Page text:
With the Northern Hemisphere’s domestic leagues over and Super Rugby coming to an end, the thoughts of many rugby fans will be turning towards the World Cup and who will make it into each team’s 31-man squad.

As the USA’s professional league Major League Rugby (the MLR) came towards the end of its 2ⁿᵈ season (congratulations to the Seattle Seawolves, who successfully defended their title), USA Eagles Head Coach Gary Gold named a 50-man training squad to prepare for the World Cup, with 40 of them set to get together for the Pacific Nations Cup. The squad contains a number of stars from the MLR, along with foreign-based Americans and 3 players form the 7s squad who came 2ⁿᵈ to Fiji in this season’s World Sevens Series. Unfortunately, soon after the announcement of the squad they were hit by Samu Manoa retiring from international rugby, while Folau Niua would have probably been in contention for a place in the squad until he suffered a serious leg injury in the season-ending Paris 7s.

Regular readers of this blog will know that I have a soft spot for USA rugby and I am loving the way that the sport is growing across the pond. As such, I decided to make them the next team for my series of World Cup squad predictions. This was by far the hardest for me to put together so far, as though I have a soft spot for USA rugby, I have generally found them harder to follow as I found it hard to follow the MLR and World Sevens Series this season beyond YouTube highlights packages (which are very poor in the case of the MLR are very poor), while match times and broadcasting makes it difficult to watch the USA play on a regular basis.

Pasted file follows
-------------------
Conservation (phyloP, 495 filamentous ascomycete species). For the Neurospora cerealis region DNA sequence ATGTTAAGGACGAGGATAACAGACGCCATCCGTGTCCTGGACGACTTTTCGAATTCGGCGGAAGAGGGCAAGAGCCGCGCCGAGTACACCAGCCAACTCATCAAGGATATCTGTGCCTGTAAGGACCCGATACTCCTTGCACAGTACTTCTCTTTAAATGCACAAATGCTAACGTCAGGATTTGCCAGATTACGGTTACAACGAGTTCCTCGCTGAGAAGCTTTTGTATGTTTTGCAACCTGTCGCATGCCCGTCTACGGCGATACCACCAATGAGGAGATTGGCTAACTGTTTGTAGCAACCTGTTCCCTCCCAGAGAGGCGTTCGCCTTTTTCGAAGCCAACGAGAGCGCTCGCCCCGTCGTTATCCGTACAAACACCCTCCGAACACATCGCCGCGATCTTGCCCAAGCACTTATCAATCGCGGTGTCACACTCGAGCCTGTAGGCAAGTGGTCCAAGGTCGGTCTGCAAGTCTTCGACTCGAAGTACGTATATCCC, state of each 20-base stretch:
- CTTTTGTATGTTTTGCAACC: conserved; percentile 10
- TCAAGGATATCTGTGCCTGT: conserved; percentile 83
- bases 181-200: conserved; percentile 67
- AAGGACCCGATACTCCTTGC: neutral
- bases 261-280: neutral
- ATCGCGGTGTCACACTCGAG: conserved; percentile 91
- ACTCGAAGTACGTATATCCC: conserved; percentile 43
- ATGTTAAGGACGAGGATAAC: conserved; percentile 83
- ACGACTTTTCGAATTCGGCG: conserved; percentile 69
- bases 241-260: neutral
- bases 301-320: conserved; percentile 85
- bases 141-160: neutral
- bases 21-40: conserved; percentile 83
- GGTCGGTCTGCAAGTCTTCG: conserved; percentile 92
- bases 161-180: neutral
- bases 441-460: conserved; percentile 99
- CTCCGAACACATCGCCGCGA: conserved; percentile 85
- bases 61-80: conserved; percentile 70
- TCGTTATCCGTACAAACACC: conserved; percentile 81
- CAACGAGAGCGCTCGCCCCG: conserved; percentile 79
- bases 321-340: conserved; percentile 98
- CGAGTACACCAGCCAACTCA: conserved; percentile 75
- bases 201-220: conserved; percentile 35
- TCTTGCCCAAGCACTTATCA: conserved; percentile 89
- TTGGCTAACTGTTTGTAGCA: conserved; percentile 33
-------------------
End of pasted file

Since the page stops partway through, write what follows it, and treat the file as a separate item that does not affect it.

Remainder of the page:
When putting these squads together, I usually take a look at the position breakdown for a team or their Head Coach from their last couple of World Cups as a starting point, but given how much things have changed for rugby in the USA since 2015, I have instead looked at the players available and used a similar position break down to other teams I have predicted.

Journey to RWC2019 series:

So without further ado, I think that Gary Gold will select…


If you’re part of the Saracens squad then you have to be a player of some quality, so Titi Lamositeli was an obvious first pick here. Beyond that, things got harder as I recognised the names Eric Fry and Olive Kilife from the 2015 tournament, so they were initially making my list until I realised that neither of them played in the most recent Americas Rugby Championship. As a result, I replaced them with the other regulars from that tournament Dino WaldrenPaul Mullen and Chance Wenglewski. For the 5ᵗʰ spot at prop, I have gone for David Ainu’u, who I don’t know anything about but did feature in the ARC and must be a good quality player to be part of the Toulouse squad. I can’t imagine that he will play much in this tournament but at just 19 years old, this will be great experience for him with a view to 2023.


As the player with the most international tries of any tight five in word rugby, Worcester’s Joe Taufete’e is the clear starter going into the tournament, while his backup appears to be All-MLR 1ˢᵗ XV pick Dylan Fawsitt. The final spot likely depends on whether Gary Gold wants to go for experience (taking James Hilterbrand) or look to the future again with Kapeli Pifileti, who turns 20 a month before the tournament. As a 3ʳᵈ choice hooker, whoever goes will probably not get many minutes, so I think that Pifileti gets the nod here, similar to Ainu’u.